Given this relationship between music and other mediums, it would appear very natural for a format to exist that would allow for plenty of advertising potential from the media companies that make films and television shows and that promote musicals. If a format is helped by the potential for advertising money to keep the radio stations involved profitable, it is very easy to see that soundtrack pop stations could be viable in a variety of markets where plenty of crossover potential exists for a radio station to receive plenty of advertising support from the film, television, and theater businesses within the community. Some soundtrack pop stations already exist–such as Radio Disney, which promotes the music of Disney soundtracks and artists to young audiences, and it is easy to see how this could be furthered in areas, where Los Angeles could support one (or more) stations devoted to film and television soundtrack pop and New York City (at least) could have a radio station that was focused on television and theater soundtrack pop. Even a city like Portland could find a soundtrack pop station would be able to encourage a connection between the city’s independent musical community and the film and television industry that enjoys and profits from the area’s quirkiness, while Salt Lake City could have a soundtrack pop station devoted to the soundtracks of Mormon film and television efforts, to give but a couple of examples.
It is also easy to see that the widespread popularity of television and film soundtracks past and present could allow for such stations to be popular nationwide. Morning, afternoon, and evening shows could be connected to efforts on the part of film, television, and theatrical efforts at promoting movies, television shows, musicals, and other dramatic material. Artists who contribute to soundtracks could find their effort leads to rewarding opportunities for royalties for performance and also for the chance to give interviews and keep themselves in the public eye when doing one-off soundtrack efforts. Even fans of classical music could find it worthwhile to explore the world of film scores and how such music blends with other genres of music that are used in soundtracks. Likewise, a genre that allowed for radio play for musical scores would help to encourage the popular acceptance of such efforts and would also provide a genre that could appeal to those active and interested in theater who want to hear songs from the plays they perform or attend. Additionally, such stations could easily be connected to efforts at encouraging attendance at local operas or Broadway touring shows.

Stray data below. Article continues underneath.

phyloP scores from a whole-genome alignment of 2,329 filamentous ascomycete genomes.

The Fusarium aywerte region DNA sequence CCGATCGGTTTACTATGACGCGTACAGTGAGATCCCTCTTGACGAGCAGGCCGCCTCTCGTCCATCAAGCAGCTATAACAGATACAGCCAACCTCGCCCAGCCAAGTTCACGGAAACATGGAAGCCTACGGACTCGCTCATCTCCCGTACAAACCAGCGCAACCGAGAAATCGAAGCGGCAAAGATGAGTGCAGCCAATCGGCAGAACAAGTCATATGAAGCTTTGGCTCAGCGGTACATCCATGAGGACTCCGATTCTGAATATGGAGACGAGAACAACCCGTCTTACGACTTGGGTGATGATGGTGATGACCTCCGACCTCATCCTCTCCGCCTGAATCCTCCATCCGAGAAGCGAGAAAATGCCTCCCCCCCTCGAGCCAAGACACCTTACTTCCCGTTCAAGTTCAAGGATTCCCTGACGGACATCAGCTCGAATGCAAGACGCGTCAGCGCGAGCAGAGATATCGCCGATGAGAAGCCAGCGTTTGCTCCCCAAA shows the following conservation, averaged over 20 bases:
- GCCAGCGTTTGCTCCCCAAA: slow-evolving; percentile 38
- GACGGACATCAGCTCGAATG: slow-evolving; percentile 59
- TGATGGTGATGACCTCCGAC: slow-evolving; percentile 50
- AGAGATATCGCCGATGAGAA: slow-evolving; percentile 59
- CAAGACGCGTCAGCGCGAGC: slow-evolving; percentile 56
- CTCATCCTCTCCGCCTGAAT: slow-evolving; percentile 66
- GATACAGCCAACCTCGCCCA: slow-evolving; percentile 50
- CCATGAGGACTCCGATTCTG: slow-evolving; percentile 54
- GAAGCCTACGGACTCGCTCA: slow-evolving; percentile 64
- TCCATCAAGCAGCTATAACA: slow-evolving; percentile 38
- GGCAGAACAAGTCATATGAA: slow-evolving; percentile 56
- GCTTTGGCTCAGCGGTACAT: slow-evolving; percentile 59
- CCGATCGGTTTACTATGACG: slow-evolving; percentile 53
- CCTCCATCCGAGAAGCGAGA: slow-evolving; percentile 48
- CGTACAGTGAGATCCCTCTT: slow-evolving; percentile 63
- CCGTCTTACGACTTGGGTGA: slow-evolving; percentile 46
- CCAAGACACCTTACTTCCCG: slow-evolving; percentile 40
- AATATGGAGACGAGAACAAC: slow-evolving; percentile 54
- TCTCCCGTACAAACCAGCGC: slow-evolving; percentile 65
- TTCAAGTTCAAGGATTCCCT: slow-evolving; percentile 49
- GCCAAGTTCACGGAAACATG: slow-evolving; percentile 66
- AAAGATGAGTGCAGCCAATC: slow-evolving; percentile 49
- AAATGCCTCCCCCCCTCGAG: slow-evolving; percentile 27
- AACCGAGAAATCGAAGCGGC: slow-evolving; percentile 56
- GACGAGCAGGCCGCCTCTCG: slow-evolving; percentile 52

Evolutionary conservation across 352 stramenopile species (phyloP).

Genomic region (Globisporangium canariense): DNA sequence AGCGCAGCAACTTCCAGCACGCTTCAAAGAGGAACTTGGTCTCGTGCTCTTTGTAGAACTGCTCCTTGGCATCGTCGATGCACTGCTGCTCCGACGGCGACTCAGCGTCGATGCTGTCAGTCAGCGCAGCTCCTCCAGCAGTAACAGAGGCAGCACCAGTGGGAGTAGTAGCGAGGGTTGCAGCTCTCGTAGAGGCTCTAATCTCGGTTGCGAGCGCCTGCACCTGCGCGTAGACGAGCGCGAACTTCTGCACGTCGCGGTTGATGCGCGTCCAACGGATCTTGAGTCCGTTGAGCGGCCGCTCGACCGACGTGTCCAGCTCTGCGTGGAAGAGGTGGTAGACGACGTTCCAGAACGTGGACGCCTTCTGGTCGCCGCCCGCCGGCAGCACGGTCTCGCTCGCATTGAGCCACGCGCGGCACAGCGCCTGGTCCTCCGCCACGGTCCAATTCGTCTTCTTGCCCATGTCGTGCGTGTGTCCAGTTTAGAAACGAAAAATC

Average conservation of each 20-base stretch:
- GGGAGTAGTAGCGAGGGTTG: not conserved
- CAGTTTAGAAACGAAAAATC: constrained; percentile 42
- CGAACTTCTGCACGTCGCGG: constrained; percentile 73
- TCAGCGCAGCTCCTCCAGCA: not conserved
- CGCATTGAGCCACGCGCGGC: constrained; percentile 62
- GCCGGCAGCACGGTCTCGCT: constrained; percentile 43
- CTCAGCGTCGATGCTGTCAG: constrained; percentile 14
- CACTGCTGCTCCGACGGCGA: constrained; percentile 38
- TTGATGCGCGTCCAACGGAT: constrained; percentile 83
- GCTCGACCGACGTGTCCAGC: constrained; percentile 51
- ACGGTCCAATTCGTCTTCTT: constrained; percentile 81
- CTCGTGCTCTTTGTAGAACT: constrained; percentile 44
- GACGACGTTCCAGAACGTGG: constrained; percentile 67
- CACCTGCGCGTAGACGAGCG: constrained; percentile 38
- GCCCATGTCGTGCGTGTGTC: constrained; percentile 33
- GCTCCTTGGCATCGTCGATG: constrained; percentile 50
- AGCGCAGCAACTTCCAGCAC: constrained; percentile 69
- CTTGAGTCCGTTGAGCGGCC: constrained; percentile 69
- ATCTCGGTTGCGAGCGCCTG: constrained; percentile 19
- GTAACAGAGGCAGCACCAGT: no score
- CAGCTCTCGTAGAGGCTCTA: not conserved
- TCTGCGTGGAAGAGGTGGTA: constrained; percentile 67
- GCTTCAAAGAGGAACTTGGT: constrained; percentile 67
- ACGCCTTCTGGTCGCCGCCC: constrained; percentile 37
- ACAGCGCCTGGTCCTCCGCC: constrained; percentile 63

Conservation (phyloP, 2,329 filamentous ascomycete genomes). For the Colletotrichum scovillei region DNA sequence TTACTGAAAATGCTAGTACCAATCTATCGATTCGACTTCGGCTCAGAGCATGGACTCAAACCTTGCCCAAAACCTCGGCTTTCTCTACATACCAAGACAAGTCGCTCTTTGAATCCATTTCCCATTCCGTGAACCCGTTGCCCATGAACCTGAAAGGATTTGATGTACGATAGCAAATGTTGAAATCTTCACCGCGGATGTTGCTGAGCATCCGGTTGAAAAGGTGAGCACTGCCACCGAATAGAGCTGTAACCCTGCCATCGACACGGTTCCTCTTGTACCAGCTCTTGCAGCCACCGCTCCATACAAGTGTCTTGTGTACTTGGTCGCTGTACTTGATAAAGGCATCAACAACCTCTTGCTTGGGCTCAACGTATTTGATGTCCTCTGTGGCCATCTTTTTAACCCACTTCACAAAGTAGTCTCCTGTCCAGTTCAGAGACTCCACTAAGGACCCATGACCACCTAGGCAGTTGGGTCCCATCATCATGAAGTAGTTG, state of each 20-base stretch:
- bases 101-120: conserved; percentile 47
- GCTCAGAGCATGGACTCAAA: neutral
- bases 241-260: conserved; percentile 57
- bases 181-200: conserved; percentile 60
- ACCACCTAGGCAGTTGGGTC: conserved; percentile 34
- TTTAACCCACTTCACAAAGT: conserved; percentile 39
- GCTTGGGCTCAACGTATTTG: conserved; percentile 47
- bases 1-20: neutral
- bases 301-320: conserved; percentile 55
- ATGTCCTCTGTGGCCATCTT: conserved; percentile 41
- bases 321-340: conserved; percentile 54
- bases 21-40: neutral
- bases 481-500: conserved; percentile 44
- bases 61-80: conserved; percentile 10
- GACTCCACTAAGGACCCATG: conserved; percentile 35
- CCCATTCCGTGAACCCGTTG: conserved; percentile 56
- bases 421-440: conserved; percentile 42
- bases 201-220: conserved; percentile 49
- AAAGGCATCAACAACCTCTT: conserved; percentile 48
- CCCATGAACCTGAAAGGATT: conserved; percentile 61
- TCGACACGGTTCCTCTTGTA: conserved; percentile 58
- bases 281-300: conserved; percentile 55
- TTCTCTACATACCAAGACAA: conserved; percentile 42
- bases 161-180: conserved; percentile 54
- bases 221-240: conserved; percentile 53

What would it take to create such a format? For one, it would take the recognition of such stations that already exist (like Radio Disney) as part of the soundtrack pop format. Additionally, it would probably take only a few stations, either FM or AM, that would be interested in exploring such a format who would be able to build close relationships with the local entertainment world. A nationwide show that was able to capture interest in film and television and theater interviews and music from entertainers involved in this fields as well as the labels who release such music and may be interested in additional opportunities to build sales and streaming numbers for artists they have under contract. Given the way that soundtrack pop represents a blend between the world of pop music and that of film, television, and theater, it is easy to see how there is the opportunity for mutual profit between radio stations looking for loyal audiences, audiences who find that soundtrack music often struggles to receive mainstream radio attention, and music labels who may find such a format a welcome opportunity for marketing, some of it free, to be found in stations devoted to soundtracks. All that remains is for someone to try it out.